Tuesday, August 17, 2010

The Matrix

The Wachowski brothers deliver a tasty sci-fi thriller that everyone from bully to nerd can't resist. Reeves, who makes his one dimensional acting work here, plays a computer hacker who is believed to be the coming savior of a futuristic simulated reality controlled by artificial intelligence—Hugo Weaving almost steals the film as one of these sentient machines. Chong, Fishburne, Moss and Pantoliano all do an excellent job as the supporting cast of this classic joyride. However, the remainder of the rebellion is extremely underdeveloped, but the pros of the film are so great that they overshadow such a flaw.

The Invention of Lying

Cute but pointless comedy set in a world where people don't lie, about a writer who learns how to lie and uses it for his personal gain. Gervais is funny, but the role is so interchangeable that it doesn't make a difference who plays the main character—the same goes with the rest of the characters. This flaw could pass if the story is strong enough, but even that barely grips onto any conflict and is more of just a wallow in the main character's own self-pity and regret. Yet it's a comedy that isn't afraid to be serious when it needs to be, and the mood works.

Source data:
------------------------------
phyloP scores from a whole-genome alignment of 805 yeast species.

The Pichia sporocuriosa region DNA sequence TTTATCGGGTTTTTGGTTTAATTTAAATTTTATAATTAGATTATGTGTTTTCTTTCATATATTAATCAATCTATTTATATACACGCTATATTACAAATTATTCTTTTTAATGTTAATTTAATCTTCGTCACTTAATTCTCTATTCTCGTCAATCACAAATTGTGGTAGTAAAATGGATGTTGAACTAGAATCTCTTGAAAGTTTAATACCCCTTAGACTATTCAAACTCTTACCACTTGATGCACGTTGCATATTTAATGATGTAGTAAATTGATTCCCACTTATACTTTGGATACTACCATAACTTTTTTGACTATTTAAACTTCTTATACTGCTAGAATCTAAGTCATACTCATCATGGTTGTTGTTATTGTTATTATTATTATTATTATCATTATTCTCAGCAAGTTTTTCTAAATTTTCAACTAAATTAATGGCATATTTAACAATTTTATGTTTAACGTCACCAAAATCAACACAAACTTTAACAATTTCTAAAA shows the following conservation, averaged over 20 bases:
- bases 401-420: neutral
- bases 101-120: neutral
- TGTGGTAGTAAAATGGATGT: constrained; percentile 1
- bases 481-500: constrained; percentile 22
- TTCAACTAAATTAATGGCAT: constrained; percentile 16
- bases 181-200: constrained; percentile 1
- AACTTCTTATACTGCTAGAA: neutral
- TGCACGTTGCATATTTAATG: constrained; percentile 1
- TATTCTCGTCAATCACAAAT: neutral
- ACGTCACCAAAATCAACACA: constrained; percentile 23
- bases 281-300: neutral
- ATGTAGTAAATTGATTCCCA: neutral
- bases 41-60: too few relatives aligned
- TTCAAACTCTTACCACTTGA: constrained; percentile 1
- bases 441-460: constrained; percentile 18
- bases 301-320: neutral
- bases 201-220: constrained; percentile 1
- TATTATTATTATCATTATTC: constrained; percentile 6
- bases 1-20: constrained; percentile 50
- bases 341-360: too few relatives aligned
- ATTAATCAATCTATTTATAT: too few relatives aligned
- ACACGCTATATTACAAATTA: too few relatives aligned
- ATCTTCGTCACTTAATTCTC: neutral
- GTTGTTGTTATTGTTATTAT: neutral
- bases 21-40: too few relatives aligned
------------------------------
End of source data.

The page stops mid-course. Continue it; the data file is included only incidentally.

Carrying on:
Indiana Jones and the Last Crusade

Indiana Jones is back for a third round, battling the Nazis again while tracking down his father (Connery) who suddenly went missing while searching for the Holy Grail. Ford, Elliot and Rhys-Davies all reprise their roles from "Raiders", but this time their performances seem to have better chemistry with each other. Sean Connery nearly steals the show as the arrogant and gruff Professor Henry Jones, Sr. Doody makes a better love interest and has more to do with the story than just the token girl that Allen and Capshaw unfortunately got stuck with. From the opening scene with Phoenix portraying a young Indiana Jones, to the climax at the Canyon of the Crescent Moon, this is easily marked as the peak of the series. Absolutely stunning.